SV: SV: [OPE] Power

From: Martin Kragh (
Date: Fri Feb 15 2008 - 13:06:22 EST

Re: SV: [OPE] Power

Hi Clyde,
You are probably correct in your statements, but the safety and health risks associated with nuclear energy are far more immanent and threatening than with any other source of energy. My argument was simply that there are huge costs associated with nuclear energy that are rarely recognized in the public debate, on the contrary, nuclear energy is more often than not presented as "clean energy". Then we have not even begun to speak on the threat to all our lives in case of natural disasters or terrorist acts that could damage the nuclear power plant facilities, or the growing storages of waste. Further there is the unhappy link between nuclear energy and nuclear weapons which finds its bizarre institutional expression in IAEA of the UN.
Kind regards



Similarly transport and refining of oil, but a lot more carbon is
produced per kilojoule embodied energy refining oil than uranium.

> the threat to our environment does not lie in the CO2 as such, it is the
> heating up of the biosphere which is the problem. And a nuclear power
> plant is in this sense less effective than even coal, since only
> about a third of its energy is put to use - the rest is wasted
> and absorbed in the nature. This represents an enormous waste.

Coloumb showed in the early 19th century that this was a property of
all kinds of heat engines.
Coal fired power stations have exactly the same problem.

In general the efficiency of a heat engine is related to the difference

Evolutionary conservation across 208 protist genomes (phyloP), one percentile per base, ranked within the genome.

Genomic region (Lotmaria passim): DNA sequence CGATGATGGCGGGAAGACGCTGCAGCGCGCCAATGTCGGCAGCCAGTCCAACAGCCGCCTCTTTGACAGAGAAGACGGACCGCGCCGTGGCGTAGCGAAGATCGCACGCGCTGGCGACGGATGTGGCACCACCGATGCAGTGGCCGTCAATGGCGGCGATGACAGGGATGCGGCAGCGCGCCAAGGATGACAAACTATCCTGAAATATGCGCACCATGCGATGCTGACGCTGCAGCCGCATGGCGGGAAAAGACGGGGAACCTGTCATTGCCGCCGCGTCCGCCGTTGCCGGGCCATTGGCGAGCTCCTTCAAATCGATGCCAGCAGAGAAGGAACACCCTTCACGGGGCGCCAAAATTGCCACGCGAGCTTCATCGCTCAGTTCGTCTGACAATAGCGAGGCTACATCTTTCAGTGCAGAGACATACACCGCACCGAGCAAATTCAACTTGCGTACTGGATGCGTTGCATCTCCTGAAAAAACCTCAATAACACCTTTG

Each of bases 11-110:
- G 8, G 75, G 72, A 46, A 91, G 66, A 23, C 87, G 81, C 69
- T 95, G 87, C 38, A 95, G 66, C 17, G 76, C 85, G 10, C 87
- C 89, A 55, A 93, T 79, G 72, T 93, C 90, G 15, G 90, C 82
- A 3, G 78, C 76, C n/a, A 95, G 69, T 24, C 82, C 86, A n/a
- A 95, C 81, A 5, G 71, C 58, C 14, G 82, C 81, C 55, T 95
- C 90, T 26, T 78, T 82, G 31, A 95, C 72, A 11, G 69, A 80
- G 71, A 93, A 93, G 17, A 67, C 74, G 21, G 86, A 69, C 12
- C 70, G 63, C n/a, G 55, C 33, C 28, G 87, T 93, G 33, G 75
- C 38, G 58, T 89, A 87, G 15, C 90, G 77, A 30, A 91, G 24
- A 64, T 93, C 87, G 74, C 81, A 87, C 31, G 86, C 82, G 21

between the input temperature of the steam or other gas used and its
temperature. With the best power station technologies this can be as
high as 40%, but all thermal powerstations need cooling water
whatever the original source of heat.

 lear energy in fact supplies only a fraction of
> the global supply of energy, its costs are unproportianally large.
> The "Sustainable Development Commission" which reported to the British
> government last year showed that a doubling of the amount of nuclear
> plants would only lead to a decrease of 8 % in CO2. </DIV>

Yes, because at present only a small proportion of total energy use
is nuclear. We are going to have to do much more than double it.

> <DIV>&nbsp;</DIV>
> <DIV>&nbsp;<A
> href=""></A></DIV>
> <DIV>&nbsp;</DIV>
> <DIV>Further, German medical reports have shown that families living
> within a distance of 5 kilometers from a plants faced a 60 % higher risk
> for their children to develop cancer. The risk for leukemia increased 117
> %. </DIV>
The significance of this is unclear.
Royal commission on environmental protection in the UK found that there
was no such correlation here.

> <DIV>&nbsp;</DIV>
> <DIV>Considering the progress made in wind and solar energy, and the
> enormous over supply of energy in the West, what is all this nuclear
> capacity good for? The costs and risks (nuclear weapons threat not
> counted) are way too high. The threat posed by nuclear technology needs to
> be more discussed, scrutinized&nbsp;and critisized. </DIV>

The problem Martin is base load. How do you provide light and power
on a winters night with solar energy.

In the future when high voltage lines from the sahara have been
perfected and large scale solar powerstations have, the winter
problem will be solved, but not the night problem.

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